UN’s largest gathering on women’s rights delivers robust blueprint on strengthening women’s leadership and participation in public life

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UN’s largest gathering on women’s rights delivers robust blueprint on strengthening women’s leadership and participation in public life

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UN Women Executive Director Phumzile Mlambo-Ngcuka addresses the closing of the 65th session of CSW. Photo: UN Web TV (screengrab)

New York, 26 March – Against the backdrop of a global pandemic, world leaders issued today a strong pledge for women’s full and effective participation and decision-making in public life and the elimination of violence at the closing of the 65th session of the UN Commission on the Status of Women (CSW65), as the countdown for the Generation Equality Forum in Mexico (29 - 31 March) begins.

The two-week-long gathering ended with the adoption by UN Member States of the Agreed Conclusions, its main outcome document, which recognizes the need to significantly accelerate the pace of progress to ensure women’s full participation and leadership at all levels of decision-making in executive, legislative and judicial branches of government and the public sector. It also recognizes that temporary special measures, such as quotas, and increased political will are needed as an enabling pathway to this goal.

The Executive Director of UN Women, which serves as the CSW Secretariat, Phumzile Mlambo-Ngcuka, said: “This is the first session of the Commission on the Status of Women in 15 years to engage with the issue of women’s participation in public life and these Agreed Conclusions make important advances. The women of the world have made it very clear that the past and the status quo have not met their need for gender equality.” Recalling the devastating, discriminatory impact of the pandemic, she urged all Member States to move ahead rapidly to achieve equal representation.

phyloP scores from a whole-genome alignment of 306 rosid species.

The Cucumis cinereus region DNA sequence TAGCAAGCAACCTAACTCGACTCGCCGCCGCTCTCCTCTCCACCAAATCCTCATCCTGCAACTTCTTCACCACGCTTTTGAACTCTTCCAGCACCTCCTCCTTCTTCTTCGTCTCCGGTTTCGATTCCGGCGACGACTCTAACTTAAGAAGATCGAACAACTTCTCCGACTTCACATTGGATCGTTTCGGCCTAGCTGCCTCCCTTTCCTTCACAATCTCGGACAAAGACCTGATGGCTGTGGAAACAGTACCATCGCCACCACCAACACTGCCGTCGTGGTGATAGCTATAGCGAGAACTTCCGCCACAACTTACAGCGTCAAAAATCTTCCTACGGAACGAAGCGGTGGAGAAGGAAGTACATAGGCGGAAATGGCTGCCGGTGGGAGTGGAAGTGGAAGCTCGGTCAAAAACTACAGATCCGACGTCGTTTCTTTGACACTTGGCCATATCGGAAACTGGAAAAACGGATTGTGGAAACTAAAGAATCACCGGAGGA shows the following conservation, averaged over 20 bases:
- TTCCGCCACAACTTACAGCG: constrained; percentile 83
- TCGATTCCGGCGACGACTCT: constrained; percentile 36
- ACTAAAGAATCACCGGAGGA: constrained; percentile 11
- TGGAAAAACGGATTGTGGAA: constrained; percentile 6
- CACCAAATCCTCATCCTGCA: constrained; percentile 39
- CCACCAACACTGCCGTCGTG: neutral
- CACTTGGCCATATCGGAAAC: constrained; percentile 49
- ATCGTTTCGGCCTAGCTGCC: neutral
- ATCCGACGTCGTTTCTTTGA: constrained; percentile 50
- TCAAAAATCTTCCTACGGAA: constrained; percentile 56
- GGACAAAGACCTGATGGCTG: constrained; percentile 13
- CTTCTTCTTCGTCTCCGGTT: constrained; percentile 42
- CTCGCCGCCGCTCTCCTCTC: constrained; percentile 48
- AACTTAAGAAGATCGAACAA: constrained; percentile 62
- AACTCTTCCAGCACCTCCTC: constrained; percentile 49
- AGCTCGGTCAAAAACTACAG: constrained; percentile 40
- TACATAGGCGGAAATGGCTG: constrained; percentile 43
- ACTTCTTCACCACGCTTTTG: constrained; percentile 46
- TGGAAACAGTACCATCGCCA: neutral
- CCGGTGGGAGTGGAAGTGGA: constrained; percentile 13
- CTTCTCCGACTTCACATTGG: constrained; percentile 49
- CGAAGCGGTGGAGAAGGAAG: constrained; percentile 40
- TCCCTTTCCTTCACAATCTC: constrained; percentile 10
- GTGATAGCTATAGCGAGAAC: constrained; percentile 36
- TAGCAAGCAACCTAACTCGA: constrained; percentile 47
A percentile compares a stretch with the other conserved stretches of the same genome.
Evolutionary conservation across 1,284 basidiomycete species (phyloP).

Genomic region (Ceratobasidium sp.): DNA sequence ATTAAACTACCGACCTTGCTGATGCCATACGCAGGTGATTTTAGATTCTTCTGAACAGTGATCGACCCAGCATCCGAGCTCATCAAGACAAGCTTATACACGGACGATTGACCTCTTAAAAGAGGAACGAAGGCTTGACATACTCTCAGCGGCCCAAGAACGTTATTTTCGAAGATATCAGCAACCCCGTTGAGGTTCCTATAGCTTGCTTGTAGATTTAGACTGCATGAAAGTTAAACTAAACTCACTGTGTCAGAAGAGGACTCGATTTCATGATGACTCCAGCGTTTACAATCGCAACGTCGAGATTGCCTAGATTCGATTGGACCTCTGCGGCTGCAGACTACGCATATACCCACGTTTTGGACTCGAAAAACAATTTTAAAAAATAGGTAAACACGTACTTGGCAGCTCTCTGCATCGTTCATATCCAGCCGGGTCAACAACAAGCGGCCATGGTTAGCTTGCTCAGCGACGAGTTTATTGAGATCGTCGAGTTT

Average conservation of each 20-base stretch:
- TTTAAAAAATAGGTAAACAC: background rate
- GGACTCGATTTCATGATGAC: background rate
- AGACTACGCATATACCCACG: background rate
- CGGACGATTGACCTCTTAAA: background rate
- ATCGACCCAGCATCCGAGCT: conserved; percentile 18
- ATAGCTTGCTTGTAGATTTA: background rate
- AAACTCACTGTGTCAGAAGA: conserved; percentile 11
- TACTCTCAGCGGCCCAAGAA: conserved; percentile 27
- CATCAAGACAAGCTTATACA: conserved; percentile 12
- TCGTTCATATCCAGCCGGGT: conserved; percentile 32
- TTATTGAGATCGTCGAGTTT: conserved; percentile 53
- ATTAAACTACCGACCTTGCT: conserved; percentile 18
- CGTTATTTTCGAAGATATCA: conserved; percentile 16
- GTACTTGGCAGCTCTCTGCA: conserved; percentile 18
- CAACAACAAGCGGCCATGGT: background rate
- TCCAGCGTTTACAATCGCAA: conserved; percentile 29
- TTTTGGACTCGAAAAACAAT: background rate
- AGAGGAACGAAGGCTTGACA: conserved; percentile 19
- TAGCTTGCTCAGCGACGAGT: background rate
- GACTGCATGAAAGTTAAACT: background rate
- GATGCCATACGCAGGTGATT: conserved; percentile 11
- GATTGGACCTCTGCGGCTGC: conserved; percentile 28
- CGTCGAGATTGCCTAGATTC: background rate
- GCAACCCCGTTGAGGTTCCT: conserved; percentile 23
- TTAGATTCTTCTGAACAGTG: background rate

The Agreed Conclusions acknowledge that the COVID-19 pandemic is deepening pre-existing inequalities that perpetuate multiple and intersecting forms of discrimination, as well as racism, stigmatization and xenophobia. Yet, recent data show that women have been mostly absent from COVID-19 government task forces around the world – women make up only 24 percent of the 225 task force members examined across 137 countries.

Click here to read the full article published by UN Women on 26 March 2021.

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